Lawyer: Pitino meant to cover insurance
LOUISVILLE, Ky. -- The woman accused of trying to extort Louisville men's basketball coach Rick Pitino approached him in a restaurant six years ago, and the two had sex at a table after closing time, the coach told police.
Two weeks later, the married father of five gave Karen Cunagin Sypher $3,000 after she said she needed an abortion and didn't have health insurance, according to a summary of Pitino's July 12 statement to police. The coach's attorney, Steve Pence, said Wednesday that the money was to help her get medical coverage, not specifically to pay for an abortion.
"The way this has been reported in the media is not accurate," Pence told The Associated Press. "The coach has not done anything illegal."
The University of Louisville issued a statement on Wednesday afternoon saying that Pitino would read a statement to the media at 6:30 p.m. ET. The school said he would not take questions.
Louisville Metro Police PIO Dwight Mitchell told ESPN's Kelly Naqi earlier Wednesday that the sergeant who questioned Pitino understood that Pitino was talking about health insurance and not an abortion. After that was established, Sgt. Abbott left that line of questioning because it had nothing to do with the criminal charge of rape.
"It was Sgt. [Andy] Abbott's understanding that the money [Pitino gave Sypher] was for health insurance."
Cunagin Sypher, 49, was later charged with lying to the FBI and trying to extort $10 million from Pitino. She has pleaded not guilty.
Pitino told police he had been drinking at upscale restaurant Porcini and had consensual sex with Cunagin Sypher in August 2003 at a table near the bar. The police report said the 56-year-old coach denied Cunagin Sypher's allegations that he raped her after the restaurant closed and at another time somewhere else.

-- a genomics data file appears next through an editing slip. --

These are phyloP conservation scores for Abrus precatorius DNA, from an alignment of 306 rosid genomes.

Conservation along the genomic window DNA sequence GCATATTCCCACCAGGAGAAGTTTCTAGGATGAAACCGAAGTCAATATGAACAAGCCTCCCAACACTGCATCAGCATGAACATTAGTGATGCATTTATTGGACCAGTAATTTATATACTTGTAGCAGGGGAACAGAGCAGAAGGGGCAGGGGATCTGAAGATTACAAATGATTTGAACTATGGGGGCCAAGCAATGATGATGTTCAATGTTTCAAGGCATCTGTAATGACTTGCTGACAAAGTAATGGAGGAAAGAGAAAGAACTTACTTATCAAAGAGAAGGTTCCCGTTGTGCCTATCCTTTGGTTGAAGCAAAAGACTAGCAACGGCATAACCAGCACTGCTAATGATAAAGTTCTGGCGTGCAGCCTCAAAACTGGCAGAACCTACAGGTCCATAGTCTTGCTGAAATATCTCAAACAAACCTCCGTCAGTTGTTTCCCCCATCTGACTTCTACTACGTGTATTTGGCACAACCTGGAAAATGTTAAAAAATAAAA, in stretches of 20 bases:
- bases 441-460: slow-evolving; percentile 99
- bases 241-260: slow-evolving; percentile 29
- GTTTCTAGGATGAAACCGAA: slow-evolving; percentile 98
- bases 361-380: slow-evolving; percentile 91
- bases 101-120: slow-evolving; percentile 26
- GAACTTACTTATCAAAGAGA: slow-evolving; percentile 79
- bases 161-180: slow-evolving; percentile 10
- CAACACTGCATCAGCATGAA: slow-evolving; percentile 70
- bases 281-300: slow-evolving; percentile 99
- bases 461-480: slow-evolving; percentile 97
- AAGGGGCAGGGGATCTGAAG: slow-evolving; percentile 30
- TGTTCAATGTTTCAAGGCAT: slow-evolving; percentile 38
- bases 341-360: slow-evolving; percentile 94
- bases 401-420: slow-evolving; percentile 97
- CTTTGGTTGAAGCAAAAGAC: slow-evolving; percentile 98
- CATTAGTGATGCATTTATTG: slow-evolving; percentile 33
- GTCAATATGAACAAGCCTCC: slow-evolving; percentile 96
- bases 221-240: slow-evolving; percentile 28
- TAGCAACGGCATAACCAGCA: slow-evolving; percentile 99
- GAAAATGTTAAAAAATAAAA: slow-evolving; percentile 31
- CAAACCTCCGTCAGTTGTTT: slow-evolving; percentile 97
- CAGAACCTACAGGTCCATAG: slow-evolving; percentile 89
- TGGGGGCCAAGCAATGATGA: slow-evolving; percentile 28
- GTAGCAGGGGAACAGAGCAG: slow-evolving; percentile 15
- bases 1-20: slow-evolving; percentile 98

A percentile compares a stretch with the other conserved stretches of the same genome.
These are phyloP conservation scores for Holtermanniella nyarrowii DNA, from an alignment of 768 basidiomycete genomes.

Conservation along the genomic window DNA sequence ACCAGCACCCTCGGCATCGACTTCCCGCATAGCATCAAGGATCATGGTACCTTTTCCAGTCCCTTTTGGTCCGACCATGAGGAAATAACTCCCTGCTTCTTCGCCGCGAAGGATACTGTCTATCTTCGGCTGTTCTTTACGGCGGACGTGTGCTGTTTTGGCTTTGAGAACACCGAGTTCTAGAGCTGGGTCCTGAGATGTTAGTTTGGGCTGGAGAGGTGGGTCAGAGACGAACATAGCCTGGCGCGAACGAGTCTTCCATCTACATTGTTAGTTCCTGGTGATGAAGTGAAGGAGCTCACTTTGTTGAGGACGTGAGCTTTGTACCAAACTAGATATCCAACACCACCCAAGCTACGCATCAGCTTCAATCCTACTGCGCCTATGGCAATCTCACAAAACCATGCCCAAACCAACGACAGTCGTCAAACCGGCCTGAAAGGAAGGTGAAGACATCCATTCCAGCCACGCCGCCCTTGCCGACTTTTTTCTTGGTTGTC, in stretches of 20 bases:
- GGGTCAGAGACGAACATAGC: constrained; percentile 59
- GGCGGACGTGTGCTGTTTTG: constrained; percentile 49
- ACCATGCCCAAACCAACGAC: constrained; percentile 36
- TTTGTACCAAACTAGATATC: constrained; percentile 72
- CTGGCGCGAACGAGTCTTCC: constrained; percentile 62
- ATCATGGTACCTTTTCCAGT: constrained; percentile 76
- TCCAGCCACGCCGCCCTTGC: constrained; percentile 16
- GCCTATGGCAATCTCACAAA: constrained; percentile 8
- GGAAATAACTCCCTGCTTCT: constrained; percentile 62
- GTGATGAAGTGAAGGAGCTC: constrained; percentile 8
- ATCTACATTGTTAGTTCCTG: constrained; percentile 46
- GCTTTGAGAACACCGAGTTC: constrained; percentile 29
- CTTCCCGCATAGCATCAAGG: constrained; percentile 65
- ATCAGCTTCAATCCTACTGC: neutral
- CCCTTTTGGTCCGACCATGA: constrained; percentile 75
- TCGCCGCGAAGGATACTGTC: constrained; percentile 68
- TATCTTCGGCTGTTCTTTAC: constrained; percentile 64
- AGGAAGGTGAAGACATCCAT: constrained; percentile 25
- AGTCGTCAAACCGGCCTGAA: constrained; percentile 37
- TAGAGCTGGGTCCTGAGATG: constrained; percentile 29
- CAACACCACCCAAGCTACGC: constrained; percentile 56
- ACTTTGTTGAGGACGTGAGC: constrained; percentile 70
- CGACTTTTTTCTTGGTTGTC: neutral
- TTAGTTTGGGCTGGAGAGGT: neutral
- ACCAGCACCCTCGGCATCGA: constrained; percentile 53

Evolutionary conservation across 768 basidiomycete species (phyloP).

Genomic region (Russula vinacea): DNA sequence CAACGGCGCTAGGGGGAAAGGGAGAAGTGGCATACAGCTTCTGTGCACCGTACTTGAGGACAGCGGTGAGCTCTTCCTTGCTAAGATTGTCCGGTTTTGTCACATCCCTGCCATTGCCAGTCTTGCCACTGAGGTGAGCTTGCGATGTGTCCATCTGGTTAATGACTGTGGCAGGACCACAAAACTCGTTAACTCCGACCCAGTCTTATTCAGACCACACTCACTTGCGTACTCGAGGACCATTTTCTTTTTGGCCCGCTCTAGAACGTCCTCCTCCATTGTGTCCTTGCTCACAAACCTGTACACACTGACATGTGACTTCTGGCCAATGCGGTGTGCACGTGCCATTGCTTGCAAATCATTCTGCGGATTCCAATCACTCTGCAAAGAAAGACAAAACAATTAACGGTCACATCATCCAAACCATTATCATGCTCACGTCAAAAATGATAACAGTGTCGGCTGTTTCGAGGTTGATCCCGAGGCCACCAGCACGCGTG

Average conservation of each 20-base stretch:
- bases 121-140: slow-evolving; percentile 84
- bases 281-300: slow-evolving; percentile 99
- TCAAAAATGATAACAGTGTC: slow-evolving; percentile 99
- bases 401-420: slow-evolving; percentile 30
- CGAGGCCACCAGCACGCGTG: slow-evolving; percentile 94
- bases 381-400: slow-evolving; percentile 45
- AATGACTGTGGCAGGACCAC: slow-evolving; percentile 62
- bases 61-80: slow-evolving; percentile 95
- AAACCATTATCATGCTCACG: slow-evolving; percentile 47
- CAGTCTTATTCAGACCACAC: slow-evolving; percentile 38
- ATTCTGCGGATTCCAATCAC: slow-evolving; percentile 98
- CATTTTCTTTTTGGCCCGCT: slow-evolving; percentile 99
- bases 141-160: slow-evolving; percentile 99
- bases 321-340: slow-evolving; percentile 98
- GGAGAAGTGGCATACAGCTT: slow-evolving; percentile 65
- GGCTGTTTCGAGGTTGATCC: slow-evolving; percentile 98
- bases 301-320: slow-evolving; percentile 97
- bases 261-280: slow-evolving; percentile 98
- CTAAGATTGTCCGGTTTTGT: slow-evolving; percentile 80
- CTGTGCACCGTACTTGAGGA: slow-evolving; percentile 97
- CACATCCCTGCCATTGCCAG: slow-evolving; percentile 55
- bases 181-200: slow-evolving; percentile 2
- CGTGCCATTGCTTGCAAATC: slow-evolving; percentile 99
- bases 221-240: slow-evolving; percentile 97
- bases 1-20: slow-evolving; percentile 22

University of Louisville president James Ramsey expressed surprise at the new details in the scandal surrounding the coach, a staunch Roman Catholic whose contract includes dishonesty and "moral depravity" as grounds for firing.
"Several months ago, Coach Pitino informed me about the alleged extortion attempt. I've now been informed that there may be other details which, if true, I find surprising," Ramsey said in a statement, adding that his thoughts were with the Pitino family.
Pence told ESPN.com's Andy Katz on Tuesday that there is no reason for the revelations to compel Pitino to take a leave of absence. Pence said the coach is being "victimized" by Cunagin Sypher.
"He doesn't deserve to be punished for something he hasn't done," Pence said. "I can see no reason why he would take a leave of absence when he was being extorted. He has done nothing illegal."